open-public-records

Clearing Your Arrest Record

What if you were arrested but never convicted or even charged and still ave your arrest record available. The arrest can still be available from the records division of the law enforcement which made the arrest. There are few facts about removing arrest records to initially mention. Arrest records are not treated or require the same process as removing criminal records, also known as expungements. Certain arrests do not qualify for removal, generally related to the nature of the crime. The arrest removal and process can differ from one state to another, with few states not offering a way to remove the arrest altogether.

With expungements, you are basically filing a lawsuit in court and requesting a judge to seal your criminal record. However, removing arrest records can be accomplished by directly petitioning the police department. Without any charges being filed, the record is still being held and provided by the arresting law enforcement department, not the court. The state of California offers a "PETITION TO SEAL AND DESTROY ADULT ARREST RECORDS" form online with instructions and information. The arresting police department may have its own forms. Hiring an attorney is recommended as you may only have one opportunity to clear your arrest record.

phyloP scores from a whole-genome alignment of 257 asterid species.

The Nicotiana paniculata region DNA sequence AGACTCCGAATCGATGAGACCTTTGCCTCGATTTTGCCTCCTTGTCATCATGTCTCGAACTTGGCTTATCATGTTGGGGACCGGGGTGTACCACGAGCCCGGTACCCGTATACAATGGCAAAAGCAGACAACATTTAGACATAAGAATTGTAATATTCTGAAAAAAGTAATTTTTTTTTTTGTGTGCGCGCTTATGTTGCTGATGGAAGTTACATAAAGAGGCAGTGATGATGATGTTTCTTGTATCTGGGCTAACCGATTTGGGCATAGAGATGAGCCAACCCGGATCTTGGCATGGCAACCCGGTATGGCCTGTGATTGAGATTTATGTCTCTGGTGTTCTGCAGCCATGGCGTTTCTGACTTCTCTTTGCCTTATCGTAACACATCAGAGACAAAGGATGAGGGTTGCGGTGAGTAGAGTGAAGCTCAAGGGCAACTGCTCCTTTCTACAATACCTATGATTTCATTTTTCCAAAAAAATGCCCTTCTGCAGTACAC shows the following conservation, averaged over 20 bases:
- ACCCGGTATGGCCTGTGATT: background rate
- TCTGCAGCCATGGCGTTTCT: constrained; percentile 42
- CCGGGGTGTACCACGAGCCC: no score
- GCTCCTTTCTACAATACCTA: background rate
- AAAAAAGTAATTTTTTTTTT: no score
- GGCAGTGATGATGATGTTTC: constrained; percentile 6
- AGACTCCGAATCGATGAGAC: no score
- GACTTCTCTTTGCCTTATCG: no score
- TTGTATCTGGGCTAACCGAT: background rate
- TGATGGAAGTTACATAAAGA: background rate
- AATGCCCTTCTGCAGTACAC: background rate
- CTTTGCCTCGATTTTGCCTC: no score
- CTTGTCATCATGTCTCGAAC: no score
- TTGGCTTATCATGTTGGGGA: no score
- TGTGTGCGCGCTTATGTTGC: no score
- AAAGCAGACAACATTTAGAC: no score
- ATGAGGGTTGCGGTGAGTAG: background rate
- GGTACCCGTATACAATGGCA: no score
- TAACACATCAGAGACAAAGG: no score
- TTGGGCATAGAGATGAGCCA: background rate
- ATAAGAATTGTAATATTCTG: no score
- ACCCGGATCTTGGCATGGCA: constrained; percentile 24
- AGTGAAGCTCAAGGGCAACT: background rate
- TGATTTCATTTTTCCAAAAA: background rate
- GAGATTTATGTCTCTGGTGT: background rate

If the arresting police department refuses, or does not clear the arrest record within a period of time (example: 60 days in CA), you will need to file the request/motion with the court. You must qualify, based on the offense and circumstances or your arrest, to successfully file and have your motion granted. It is up the filer to prove its case to remove the arrest. Once the court grants the motion to remove the arrest record, you will need to check and see who is notified in your state. There may be agencies with are not automatically notified of the judgement to remove the arrest. This is also the case with non-government private sites with provide criminal records. When arrests are made public, they can be published by any other site as an arrest is considered public record. Arrestees may not be fully aware of how many sites or which sites publish their arrest records.

A Certificate of Actual Innocence

Certificates of actual innocence is used to go even further than an expungement claiming the record should have never been there and available for retrieval. The option is for non convictions, charges dropped or never filed, which is different from expunging a record or arrest reports post conviction.